Thankfully all photographers that want to can make use of DNG and its benefits regardless of which camera make they have, thanks to Adobe’s free DNG Converter.

Here are the factors that made me convert …

Future proof

Imagine the following scenario. Canon make a few bad decisions on their camera line-up. Nikon make a few really good ones. Nikon gains loads and loads of market share, making Canon a minor player. Canon is bought by Sony or Nikon, who proceed to terminate Canon’s own camera production. (Nikon users: Imagine the opposite.)

That could all happen in say five–ten years in a worst case scenario.

Then, in 2019, it is time to buy a new computer. And with a new computer comes a new operating system. Then, it turns out, there is no software for Windows 10 that reads CR2 files from a Canon EOS 30D. Dead end? Well, probably not, but there would be a lot of hassle for sure.

Actually, even if Canon are still around in 2019 it is quite possible that they won’t release software to cater for the oldest camera models and their raw files.

With DNG files the chance of there not being compatible software is much smaller since the specification is entirely open. (Read it here if you like.) Even if Adobe were to be blasted off the face of the earth, the DNG specification would live on. And someone in the intersection between photography geeks and computer geeks would most certainly write a program that can read DNGs.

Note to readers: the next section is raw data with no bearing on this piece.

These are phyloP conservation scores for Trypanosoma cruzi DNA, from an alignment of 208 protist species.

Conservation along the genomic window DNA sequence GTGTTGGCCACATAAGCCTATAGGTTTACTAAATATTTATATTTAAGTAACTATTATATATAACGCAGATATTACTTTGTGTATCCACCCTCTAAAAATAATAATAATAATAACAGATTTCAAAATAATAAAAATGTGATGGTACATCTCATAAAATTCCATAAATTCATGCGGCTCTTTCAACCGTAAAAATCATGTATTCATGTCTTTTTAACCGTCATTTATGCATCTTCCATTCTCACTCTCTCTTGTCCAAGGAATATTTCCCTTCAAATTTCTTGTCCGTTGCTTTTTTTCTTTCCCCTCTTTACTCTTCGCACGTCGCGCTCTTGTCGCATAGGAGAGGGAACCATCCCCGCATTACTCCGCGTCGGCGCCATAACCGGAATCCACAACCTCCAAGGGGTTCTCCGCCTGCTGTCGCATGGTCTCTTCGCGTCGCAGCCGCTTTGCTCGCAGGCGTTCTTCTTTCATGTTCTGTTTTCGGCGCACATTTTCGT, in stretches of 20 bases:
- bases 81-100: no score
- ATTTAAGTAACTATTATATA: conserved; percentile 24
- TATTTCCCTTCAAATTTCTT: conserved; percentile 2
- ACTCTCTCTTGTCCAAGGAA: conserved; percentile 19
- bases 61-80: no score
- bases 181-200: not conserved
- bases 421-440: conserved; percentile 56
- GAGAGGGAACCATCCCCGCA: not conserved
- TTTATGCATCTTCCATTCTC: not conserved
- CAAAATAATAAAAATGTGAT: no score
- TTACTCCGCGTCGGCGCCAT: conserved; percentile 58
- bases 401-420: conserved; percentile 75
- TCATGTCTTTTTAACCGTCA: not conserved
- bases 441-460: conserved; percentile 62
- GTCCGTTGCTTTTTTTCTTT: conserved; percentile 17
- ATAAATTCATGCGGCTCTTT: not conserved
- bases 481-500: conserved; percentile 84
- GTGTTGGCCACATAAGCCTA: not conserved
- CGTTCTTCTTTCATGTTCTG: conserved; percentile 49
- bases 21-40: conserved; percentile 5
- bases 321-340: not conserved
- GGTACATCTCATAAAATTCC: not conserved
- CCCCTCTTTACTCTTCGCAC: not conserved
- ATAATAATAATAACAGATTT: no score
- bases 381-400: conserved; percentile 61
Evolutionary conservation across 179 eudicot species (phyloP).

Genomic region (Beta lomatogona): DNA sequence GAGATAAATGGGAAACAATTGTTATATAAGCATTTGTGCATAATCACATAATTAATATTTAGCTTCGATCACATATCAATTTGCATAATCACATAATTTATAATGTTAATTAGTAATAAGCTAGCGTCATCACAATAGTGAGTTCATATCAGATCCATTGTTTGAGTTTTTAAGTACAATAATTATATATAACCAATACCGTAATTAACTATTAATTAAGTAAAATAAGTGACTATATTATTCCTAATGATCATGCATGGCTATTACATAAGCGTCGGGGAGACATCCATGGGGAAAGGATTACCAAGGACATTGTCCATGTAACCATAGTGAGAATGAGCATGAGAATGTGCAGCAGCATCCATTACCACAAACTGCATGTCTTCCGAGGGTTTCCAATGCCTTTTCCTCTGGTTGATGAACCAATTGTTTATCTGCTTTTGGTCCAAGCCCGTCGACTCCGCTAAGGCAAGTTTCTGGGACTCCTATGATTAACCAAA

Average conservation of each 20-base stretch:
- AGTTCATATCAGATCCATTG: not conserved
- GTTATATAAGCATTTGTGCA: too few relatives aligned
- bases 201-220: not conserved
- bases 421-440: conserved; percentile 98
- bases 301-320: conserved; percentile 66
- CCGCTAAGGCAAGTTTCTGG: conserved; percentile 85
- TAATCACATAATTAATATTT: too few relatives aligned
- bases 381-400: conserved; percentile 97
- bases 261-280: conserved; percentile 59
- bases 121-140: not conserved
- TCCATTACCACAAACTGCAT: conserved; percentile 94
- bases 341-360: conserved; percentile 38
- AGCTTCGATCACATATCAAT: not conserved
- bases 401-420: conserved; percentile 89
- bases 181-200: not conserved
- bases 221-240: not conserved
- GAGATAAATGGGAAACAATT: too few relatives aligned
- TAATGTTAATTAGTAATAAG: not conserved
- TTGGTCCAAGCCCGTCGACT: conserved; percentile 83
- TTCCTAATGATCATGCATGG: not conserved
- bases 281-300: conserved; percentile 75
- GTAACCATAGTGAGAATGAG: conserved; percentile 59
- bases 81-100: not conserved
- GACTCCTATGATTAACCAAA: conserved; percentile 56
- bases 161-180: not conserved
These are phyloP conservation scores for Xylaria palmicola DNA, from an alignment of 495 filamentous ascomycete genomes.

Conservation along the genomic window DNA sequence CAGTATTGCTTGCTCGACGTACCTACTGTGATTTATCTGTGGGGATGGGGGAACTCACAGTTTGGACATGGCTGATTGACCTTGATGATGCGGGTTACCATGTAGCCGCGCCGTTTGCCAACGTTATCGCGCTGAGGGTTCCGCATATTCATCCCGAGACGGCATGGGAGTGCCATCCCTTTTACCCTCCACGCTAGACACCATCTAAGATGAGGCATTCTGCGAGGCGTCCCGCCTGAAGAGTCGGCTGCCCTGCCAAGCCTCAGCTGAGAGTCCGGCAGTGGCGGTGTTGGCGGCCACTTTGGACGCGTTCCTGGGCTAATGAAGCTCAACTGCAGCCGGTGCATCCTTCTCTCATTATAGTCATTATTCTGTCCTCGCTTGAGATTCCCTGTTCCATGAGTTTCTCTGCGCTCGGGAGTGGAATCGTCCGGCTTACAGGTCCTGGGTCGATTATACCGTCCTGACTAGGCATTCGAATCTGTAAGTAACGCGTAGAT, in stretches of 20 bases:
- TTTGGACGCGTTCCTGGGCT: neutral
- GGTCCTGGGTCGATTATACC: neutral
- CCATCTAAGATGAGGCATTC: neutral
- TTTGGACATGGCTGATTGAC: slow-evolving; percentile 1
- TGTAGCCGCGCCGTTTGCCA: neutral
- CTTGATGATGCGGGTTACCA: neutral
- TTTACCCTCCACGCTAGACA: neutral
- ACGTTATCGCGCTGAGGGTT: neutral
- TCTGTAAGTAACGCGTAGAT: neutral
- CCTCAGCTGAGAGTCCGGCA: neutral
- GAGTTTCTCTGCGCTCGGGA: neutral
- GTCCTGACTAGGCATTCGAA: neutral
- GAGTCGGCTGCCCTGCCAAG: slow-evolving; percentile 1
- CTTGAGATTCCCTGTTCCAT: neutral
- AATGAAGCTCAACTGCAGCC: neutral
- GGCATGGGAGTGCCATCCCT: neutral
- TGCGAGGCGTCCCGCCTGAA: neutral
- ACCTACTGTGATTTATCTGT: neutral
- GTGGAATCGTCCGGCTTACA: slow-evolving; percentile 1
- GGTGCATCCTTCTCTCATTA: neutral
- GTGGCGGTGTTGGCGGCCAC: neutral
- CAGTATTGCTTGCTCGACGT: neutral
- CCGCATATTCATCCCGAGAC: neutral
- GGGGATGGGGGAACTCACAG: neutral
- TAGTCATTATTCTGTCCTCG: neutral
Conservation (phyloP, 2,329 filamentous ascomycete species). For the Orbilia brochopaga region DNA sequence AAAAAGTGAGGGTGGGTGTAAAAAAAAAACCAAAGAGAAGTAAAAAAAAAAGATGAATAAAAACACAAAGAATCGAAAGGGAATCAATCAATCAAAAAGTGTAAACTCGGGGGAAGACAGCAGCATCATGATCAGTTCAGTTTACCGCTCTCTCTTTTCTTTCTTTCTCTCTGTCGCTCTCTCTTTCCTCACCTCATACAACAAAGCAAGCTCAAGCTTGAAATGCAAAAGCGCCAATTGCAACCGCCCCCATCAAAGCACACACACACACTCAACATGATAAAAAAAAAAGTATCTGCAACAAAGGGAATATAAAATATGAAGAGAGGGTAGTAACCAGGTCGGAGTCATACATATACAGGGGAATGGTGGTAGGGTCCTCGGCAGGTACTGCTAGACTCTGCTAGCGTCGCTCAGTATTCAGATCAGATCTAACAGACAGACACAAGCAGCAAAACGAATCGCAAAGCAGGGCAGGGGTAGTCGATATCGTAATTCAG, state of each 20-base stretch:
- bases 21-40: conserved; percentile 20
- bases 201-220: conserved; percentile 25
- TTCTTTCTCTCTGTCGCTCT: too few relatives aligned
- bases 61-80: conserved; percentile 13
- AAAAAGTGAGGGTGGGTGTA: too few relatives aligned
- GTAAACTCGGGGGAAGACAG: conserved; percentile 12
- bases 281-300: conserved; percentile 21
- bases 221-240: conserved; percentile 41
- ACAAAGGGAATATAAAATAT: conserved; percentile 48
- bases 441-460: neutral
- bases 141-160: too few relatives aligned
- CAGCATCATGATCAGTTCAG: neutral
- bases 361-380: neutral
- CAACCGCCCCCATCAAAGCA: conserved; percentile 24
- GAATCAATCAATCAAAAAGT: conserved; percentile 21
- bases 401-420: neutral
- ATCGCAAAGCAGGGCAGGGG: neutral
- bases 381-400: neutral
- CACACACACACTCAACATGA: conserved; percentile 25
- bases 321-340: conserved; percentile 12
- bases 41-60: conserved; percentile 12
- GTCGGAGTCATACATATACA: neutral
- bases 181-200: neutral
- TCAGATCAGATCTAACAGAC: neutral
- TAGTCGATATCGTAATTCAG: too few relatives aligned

Granted, you could argue that as long as Adobe’s DNG Converter is around there is no need to rush. And there isn’t really, but there are a few more pros that made me do the switch now. Read on.

Previews and metadata

DNGs will contain a preview JPEG (tiny, medium or full size) and all the metadata of the original raw file, plus any metadata you want to add such as keywords, titles, captions or develop settings. For anyone using Adobe Lightroom, Bridge or Camera Raw this means that you’ll have one DNG file instead of a CR2/NEF image file and an XMP metadata file next to it.

Also, when you’ve changed the appearance of a photo you can render a new preview JPEG and embed it in the DNG. (In Lightroom: Right click and choose Metadata -> Update DNG Preview & Metadata.) I don’t know how NEFs work, but with CR2 files there is definitely no way of updating the embedded JPEG.

File size

DNG files are often smaller then the camera’s raw file. This is thanks to better compression, but also thanks to the possibility to use a smaller size JPEG than in the original.

I chose the medium JPEG size (1024 pixels I think) and the DNG files are on average 19 percent smaller than the CR2s from my Canon EOS 50D. My thinking here is that I don’t really need a full size preview in the raw file once I have it on the computer. In the camera it’s a different matter – there I need the full size preview to be able to check focus. And even if I do choose to embed a full size JPEG the DNG ends up ~10% smaller.

It will be a while though before I will actually see the benefit of the smaller file size, because right now I’m keeping my CR2 files in parallel with the DNGs. I also have them backed up to our two external drives (one off location) as well as on DVDs. So I have essentially doubled my storage needs.